An individual retirement account, or IRA is generally thought of as a retirement savings vehicle, but in many cases it can be equally useful when it comes to college savings. This is especially true of Roth IRAs, which have the same basic tax structure as both 529 savings plans and Coverdell ESAs.
Here's why: There's a special provision in the IRA rules that allows for withdrawals to pay for college expenses, regardless of the account owner's age. And unlike the 529 or Coverdell options, if your child doesn't end up needing the money, you can simply save it for your own retirement. Or, in the case of a Roth IRA, you are free to withdraw your original contributions (but not any investment profits) at any time, and for any reason.
One potential downside is the contribution limit, which falls between the Coverdell and 529. The annual limits are set by the IRS each year, but for 2019 and 2020, the maximum account owners can contribute is $6,000, or $7,000 if they're 50 or older.
It's also worth mentioning that IRAs are income-restricted, meaning that if you earn too much money, you might be ineligible to contribute to a Roth IRA or take a tax deduction for traditional IRA contributions. The income limitations and a potential workaround if you earn too much in 2020 are discussed in this guide to the annual IRA income limits.
UGMA/UTMA Custodial Accounts
UGMA (Uniform Gift to Minors Act) and UTMA (Uniform Transfer to Minors Act) accounts are custodial brokerage accounts designed to let adults make financial gifts to minors while maintaining control of the account until the beneficiary reaches a designated age. Until the account beneficiary reaches the specified age (typically 18 or 21), the custodian (which can be you as the parent) is able to authorize withdrawals for the child on their behalf.
These accounts have no contribution limits, but large gifts may have estate tax implications for high-net-worth parents.
One benefit (or potential drawback) to using one of these accounts to save for college is that the money can be used for any purpose once your child has access to it. On the positive side, this means that if your child doesn't need all of the money for college, they could use it toward the purchase of a first car or home, to help pay for their wedding, or for virtually any other expense you might eventually want to help them with.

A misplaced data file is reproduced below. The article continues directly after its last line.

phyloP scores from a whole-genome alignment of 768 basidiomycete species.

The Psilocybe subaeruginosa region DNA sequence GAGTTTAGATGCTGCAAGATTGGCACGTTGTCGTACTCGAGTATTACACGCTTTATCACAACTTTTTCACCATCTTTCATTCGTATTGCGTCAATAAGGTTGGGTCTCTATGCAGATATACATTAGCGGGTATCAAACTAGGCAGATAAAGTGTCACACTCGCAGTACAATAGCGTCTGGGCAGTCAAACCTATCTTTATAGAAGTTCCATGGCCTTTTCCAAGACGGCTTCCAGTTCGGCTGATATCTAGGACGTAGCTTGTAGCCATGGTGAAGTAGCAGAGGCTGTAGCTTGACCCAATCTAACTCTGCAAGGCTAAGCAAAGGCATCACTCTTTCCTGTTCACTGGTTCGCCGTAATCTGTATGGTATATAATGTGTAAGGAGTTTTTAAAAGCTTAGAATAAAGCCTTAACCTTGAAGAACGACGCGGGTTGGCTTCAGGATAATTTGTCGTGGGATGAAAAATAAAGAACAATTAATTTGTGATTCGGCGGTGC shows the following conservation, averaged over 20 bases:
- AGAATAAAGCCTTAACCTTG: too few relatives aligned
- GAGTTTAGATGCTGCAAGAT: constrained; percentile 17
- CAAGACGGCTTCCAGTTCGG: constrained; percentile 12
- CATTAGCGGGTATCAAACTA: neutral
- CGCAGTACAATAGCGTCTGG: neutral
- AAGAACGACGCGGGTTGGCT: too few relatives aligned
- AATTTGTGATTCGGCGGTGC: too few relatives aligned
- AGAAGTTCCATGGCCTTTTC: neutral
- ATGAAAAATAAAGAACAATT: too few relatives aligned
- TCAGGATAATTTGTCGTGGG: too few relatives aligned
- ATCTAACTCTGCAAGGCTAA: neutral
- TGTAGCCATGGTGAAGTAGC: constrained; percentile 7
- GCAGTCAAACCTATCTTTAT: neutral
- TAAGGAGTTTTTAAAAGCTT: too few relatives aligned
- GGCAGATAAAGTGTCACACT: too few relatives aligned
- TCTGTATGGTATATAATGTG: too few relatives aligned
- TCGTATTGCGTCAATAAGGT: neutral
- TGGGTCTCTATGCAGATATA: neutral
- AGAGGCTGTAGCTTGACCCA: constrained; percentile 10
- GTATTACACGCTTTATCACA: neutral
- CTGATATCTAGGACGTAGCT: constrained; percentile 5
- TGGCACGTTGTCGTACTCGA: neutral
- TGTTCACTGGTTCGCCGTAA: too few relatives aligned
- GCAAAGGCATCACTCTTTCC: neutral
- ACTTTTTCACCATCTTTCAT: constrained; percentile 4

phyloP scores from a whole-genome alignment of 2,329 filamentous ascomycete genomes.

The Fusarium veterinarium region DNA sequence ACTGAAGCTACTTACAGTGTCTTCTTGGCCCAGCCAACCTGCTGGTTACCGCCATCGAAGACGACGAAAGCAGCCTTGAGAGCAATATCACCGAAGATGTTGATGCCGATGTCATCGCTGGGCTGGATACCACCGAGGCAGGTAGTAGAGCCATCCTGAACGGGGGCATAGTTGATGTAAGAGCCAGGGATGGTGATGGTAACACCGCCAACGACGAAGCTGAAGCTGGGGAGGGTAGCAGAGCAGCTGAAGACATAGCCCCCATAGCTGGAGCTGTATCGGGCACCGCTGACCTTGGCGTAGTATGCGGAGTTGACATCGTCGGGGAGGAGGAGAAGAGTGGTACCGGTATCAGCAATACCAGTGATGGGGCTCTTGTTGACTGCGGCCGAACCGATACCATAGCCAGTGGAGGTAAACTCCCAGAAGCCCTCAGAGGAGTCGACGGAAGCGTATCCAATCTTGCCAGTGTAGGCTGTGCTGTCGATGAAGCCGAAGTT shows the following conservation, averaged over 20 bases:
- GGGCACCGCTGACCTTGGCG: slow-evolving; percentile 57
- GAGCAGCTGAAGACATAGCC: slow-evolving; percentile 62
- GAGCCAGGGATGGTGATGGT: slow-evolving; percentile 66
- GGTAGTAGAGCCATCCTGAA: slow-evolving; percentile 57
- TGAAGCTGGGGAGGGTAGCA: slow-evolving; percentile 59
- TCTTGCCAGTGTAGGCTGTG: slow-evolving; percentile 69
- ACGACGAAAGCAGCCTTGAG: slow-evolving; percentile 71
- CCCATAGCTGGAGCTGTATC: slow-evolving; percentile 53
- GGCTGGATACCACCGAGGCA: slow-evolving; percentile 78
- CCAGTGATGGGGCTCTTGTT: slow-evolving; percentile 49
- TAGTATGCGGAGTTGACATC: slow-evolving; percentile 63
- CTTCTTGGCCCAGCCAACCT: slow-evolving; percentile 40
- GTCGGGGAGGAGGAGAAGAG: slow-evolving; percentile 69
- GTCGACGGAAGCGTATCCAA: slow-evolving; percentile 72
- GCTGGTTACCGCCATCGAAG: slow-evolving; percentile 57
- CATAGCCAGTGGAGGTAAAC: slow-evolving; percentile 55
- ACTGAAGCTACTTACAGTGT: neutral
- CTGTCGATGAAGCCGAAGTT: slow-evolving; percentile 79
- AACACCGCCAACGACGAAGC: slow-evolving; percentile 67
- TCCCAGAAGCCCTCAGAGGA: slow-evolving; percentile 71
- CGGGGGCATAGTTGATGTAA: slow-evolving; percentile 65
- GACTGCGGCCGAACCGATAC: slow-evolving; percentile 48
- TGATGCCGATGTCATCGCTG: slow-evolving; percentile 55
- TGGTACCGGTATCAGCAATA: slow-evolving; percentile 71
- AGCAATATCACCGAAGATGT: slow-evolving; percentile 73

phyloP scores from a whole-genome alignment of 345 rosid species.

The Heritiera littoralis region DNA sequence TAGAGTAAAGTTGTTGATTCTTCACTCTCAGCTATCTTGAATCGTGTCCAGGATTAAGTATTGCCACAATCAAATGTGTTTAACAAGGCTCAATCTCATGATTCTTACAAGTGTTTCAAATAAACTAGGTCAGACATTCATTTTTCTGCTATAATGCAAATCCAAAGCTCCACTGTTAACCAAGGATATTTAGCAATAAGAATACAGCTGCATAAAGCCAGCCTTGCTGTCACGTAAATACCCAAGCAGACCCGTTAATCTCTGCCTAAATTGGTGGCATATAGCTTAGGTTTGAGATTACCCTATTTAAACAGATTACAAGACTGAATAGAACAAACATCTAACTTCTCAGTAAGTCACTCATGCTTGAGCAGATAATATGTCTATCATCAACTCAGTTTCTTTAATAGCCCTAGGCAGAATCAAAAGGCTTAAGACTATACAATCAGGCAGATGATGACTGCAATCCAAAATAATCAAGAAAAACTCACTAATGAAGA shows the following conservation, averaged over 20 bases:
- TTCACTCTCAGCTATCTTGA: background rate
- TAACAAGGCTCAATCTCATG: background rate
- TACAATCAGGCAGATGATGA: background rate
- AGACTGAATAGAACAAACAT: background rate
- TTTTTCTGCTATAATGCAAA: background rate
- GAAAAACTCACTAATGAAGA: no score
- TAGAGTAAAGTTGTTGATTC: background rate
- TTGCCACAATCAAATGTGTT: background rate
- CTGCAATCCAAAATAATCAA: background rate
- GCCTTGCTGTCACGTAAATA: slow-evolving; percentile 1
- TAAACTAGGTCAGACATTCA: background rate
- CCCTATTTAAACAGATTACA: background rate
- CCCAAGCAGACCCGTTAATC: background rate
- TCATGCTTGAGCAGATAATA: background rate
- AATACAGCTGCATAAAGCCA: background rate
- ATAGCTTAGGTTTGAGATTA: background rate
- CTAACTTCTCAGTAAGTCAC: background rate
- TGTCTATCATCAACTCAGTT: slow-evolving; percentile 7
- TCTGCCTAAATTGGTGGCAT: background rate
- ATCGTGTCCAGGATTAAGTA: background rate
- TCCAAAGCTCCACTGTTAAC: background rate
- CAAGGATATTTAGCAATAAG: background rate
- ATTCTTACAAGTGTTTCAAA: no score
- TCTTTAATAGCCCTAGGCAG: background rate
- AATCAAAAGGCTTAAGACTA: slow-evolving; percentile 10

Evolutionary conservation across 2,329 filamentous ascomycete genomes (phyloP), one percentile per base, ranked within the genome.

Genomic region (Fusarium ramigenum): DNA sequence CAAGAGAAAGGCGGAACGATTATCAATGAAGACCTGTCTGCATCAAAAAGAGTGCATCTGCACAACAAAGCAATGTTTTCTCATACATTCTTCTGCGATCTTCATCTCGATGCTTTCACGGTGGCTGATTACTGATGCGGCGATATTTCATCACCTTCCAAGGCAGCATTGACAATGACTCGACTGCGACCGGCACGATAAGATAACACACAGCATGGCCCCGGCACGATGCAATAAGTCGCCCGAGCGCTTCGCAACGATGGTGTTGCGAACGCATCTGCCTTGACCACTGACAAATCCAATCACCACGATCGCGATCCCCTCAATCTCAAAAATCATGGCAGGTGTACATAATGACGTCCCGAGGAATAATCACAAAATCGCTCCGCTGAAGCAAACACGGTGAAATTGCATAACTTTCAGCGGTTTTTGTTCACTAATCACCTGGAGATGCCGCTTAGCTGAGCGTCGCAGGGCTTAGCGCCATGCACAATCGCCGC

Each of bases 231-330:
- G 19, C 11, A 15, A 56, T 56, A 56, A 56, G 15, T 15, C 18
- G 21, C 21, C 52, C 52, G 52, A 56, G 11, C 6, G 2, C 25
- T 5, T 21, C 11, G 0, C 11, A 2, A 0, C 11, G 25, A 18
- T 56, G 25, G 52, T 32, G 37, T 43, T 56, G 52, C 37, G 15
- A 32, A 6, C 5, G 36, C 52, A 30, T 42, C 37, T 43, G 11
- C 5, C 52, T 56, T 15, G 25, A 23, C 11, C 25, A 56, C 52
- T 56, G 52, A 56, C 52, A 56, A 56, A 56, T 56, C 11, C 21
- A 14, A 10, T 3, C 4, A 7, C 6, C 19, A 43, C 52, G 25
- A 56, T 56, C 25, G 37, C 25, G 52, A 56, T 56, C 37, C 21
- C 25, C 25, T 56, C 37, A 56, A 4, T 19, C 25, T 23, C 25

On the other hand, this means that they don't necessarily have to use the money to pay for school at all -- even if that's what they need it for and it's what you want them to do. Once they reach the age of maturity specified by the account, they can do with the money as they please, they don't have to listen to you.
A potential drawback of using UGMA/UTMA accounts is that once you contribute money to the account, it becomes legal property of the beneficiary. In contrast, money in a 529 savings plan or Coverdell still belongs to the person who opened the account.
This can hurt the student when it comes time to apply for financial aid, as the expected contribution formula gives student assets a heavier weight than parent-owned assets. Similarly, UGMA and UTMA accounts are not tax-advantaged, and since the money is the property of the child, any interest, dividends, or capital gains may need to be reported on the child's tax return. Ask a tax advisor if this applies to you.
Which is best for you?
There's no college savings plan that's perfect for everyone -- that's why all of these different options exist. For example, a 529 savings plan might not be the best choice for parents who aren't sure if their kids will end up needing money for school.
The bottom line is that it's important to weigh the advantages and drawbacks of each type of account in order to determine which is the best fit for you. And keep in mind that you don't necessarily need to settle on just one -- I use a combination of a 529 savings plan and a Roth IRA for my kids. If you find a combination that's tailored to your needs, it can help you get all the features that are important to you.